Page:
If you believe the Western press, we are approaching a major conflict over the Senkaku islands or Diaoyus, depending on who you side with. There is little interest for an outsider to have an opinion on the subject matter, which is a century old problem without a mutually satisfactory solution. On one hand, the United States returned the islands after the WWII occupation to Japan, who inarguably administered them since. On the other hand, the islands were surely at some point claimed by the Chinese – like much of Asia in ancient history. If you believe in the principle of self-determination, there are no means to verify whether the goats (who are the only inhabitants of the islands) speak Japanese or Mandarin.
There are several reasons to assume that status quo will prevail in the end. To begin, every country in the region uphold an air defence identification zone (ADIZ), that China unilaterally imposed last week. The Chinese ADIZ would have been less controversial if they had followed the common practice of only requesting data from civilian aircrafts inbound towards China, and not from those merely flying through international airspace – which sounds too much like a territorial claim for comfort.Regarding the risks of an accident due to human error, the Japanese Self-Defence forces and Chinese PLA are perhaps the two best disciplined forces in the world. The likelihood of an escalation, which the current political leadership cannot manage, is practically minimal. However, this is by no means a win for China. The US flew two unescorted B52s through the ADIZ without any implications, resulting in a massive loss of face for the Chinese: The B52 is a notorious cold war symbol for nuclear obliteration without any defensive capabilities. When they regally sail through the ADIZ in slow speed unintercepted, the US has practically called the Chinese bluff. Only pundits and provocateurs that live off the narrative of “a new assertive China” stand to gain from the current tension – not China.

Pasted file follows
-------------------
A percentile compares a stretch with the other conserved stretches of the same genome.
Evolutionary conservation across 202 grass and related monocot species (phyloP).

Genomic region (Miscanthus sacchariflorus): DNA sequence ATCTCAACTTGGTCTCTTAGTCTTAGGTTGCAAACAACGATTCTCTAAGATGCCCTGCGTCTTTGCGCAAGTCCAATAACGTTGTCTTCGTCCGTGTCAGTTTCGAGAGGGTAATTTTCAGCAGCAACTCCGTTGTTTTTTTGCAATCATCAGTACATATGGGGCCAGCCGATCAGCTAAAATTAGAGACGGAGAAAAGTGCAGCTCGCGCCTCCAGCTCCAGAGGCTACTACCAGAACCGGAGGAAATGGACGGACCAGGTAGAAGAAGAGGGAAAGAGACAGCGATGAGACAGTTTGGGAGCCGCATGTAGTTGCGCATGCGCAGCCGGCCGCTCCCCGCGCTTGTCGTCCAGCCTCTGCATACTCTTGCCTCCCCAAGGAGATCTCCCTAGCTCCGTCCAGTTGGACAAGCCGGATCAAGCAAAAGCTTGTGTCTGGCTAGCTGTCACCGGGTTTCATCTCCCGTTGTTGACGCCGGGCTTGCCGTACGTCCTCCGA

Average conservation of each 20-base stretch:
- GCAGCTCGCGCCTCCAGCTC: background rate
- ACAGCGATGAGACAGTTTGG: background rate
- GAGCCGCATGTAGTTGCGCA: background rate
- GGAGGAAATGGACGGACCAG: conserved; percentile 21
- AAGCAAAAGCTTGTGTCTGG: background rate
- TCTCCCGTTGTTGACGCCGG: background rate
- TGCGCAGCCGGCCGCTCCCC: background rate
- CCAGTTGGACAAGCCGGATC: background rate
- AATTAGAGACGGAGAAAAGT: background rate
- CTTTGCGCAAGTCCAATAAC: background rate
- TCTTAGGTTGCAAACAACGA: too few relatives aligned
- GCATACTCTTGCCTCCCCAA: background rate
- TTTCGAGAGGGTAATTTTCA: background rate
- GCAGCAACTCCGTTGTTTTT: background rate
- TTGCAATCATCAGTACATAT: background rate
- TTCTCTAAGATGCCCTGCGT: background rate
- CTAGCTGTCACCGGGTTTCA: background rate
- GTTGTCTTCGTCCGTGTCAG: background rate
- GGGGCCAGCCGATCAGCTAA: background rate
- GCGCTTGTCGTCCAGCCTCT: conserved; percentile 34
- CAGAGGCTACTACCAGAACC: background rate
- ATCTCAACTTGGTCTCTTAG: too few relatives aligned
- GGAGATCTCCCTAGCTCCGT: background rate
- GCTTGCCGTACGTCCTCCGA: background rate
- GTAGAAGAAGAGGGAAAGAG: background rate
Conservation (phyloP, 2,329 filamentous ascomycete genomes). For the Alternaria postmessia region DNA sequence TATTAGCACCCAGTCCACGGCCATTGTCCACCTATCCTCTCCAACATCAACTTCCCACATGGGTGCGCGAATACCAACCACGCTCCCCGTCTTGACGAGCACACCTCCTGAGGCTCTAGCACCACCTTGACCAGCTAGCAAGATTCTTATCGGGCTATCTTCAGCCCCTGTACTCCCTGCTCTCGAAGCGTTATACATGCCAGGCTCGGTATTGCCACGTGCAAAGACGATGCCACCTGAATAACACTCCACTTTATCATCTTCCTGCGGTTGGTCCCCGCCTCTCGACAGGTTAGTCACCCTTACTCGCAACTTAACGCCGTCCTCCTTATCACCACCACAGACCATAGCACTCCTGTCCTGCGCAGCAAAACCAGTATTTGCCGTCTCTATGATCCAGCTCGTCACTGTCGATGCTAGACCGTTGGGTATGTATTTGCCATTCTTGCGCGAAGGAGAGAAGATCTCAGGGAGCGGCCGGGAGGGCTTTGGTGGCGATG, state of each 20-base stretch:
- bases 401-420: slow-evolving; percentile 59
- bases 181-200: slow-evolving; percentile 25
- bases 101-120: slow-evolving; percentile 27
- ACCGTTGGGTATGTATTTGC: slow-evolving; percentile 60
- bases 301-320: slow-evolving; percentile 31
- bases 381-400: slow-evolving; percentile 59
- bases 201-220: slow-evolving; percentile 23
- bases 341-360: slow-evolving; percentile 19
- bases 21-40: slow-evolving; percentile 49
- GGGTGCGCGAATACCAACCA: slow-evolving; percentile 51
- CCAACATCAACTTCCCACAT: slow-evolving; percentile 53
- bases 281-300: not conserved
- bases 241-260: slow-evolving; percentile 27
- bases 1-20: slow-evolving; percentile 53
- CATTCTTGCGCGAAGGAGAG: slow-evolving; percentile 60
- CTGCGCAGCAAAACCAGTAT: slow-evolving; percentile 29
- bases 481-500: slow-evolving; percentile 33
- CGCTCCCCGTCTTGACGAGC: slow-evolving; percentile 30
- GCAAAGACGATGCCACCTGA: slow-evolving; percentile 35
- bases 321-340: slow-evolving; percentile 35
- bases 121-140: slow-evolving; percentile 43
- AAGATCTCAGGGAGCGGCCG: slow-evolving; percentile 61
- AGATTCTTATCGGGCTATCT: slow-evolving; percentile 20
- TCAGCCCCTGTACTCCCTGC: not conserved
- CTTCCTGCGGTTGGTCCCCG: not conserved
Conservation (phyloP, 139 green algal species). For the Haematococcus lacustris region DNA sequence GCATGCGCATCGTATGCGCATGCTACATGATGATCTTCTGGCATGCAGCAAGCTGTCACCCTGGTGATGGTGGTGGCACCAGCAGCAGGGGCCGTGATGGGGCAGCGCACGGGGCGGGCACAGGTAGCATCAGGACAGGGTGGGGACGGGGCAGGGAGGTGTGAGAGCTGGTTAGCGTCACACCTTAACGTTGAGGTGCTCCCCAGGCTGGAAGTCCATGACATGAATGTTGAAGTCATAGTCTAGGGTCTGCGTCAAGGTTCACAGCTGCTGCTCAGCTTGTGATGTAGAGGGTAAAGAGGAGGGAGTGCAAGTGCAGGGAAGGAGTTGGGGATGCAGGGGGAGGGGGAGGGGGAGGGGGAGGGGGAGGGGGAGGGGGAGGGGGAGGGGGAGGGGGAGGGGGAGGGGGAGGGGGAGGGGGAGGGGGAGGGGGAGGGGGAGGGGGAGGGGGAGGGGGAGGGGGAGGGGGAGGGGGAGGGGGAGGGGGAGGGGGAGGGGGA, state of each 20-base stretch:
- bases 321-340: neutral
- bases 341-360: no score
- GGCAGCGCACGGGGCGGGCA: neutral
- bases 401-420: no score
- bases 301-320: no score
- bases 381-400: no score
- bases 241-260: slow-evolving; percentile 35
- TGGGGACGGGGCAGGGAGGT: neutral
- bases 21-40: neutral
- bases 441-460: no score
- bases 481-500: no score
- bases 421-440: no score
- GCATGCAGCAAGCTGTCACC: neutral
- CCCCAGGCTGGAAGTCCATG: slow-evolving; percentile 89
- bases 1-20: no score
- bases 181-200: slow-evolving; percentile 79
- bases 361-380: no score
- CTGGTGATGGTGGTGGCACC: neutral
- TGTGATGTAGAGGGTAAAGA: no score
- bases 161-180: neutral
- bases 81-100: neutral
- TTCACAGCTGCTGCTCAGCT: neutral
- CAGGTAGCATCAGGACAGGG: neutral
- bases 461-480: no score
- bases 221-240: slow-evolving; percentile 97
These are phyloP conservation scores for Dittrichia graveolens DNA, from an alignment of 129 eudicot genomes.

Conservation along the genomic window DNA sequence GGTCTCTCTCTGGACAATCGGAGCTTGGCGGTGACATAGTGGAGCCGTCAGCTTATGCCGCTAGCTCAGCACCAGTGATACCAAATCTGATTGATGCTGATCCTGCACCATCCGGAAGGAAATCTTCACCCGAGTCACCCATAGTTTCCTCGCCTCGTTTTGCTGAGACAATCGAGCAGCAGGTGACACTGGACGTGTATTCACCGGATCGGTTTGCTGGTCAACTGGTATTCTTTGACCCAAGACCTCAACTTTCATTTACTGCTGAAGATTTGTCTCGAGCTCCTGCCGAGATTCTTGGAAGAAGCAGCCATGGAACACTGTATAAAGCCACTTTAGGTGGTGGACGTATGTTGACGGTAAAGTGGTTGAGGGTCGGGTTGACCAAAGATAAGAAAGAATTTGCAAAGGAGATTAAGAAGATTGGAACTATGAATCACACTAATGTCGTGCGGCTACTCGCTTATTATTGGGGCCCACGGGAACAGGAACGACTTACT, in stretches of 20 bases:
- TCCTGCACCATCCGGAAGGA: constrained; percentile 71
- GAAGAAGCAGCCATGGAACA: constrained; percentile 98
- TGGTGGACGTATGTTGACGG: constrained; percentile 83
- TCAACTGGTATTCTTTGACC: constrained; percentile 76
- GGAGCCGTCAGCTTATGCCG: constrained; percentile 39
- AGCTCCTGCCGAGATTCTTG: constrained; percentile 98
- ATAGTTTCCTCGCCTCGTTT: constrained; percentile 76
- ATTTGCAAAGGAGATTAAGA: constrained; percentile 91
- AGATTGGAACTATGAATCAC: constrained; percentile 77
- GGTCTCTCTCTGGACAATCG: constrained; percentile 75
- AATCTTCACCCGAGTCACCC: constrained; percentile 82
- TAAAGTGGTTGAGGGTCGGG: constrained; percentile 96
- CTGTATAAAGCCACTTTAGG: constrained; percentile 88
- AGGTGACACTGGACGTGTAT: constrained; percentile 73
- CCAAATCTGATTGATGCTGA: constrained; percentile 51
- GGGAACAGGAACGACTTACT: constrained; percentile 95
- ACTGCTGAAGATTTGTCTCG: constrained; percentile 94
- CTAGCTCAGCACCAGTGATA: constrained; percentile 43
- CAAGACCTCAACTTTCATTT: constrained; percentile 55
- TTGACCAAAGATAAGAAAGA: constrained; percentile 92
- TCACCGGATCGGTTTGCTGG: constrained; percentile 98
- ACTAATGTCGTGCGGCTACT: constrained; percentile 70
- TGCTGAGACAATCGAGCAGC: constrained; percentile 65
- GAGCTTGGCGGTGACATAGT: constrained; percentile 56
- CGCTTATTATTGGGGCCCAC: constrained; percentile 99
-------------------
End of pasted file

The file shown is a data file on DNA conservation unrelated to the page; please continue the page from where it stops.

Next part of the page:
The only option to status quo in territory disputes are either to claim the islands by force, or settling the dispute in the International Court of Justice, which is a lose-lose scenario with very permanent ramifications. Another convincing argument why status quo will prevail is hardly reported in the West: Although the Japanese FDI to China is rapidly declining to 10 bn USD per year, it has always been a one of the major investor in China, even before China’s acceded to the WTO. The interdependency between China’s processing trade and Japan’s industrial base, monozukuri, is an essential to the economic survival of both. As for now this political determinant is stronger than national pride.
Japan has chosen to abandon the export-led growth, and has successfully transitioned into an investment-driven response to globalisation, something Europe is yet struggling to do. Meanwhile, China has failed to secure a free trade agreement with a major, advanced service economy, that it needs for to secure its export-driven growth. Moreover, it is in desperate need of equity and know-how to reform its underdeveloped services sector. As a FTA with either the EU or the US is simply out of question, only Japan could fill such role for China.
In complete disregard of the B-52s and the Chinese ADIZ, the Chinese, Korean and Japanese trade negotiators successfully concluded their third round of negotiations for a three party CJK FTA that would involve 30% of world GDP. In a region where neither occidental realpolitik nor proverbs rarely apply, it seems that too many cooks don’t spoil the broth – the three adversaries agreed on the modalities (i.e. basic framework and landing zones) last week at the height of the tension. In comparison, Koreans merely finalised “basic negotiation architecture” after six rounds of laborious talks in a separate attempt to a bilateral FTA with China.
The territorial disputes and the CJK negotiations may exist in two parallel universes, where one is merely a sideshow. The question is – which is which?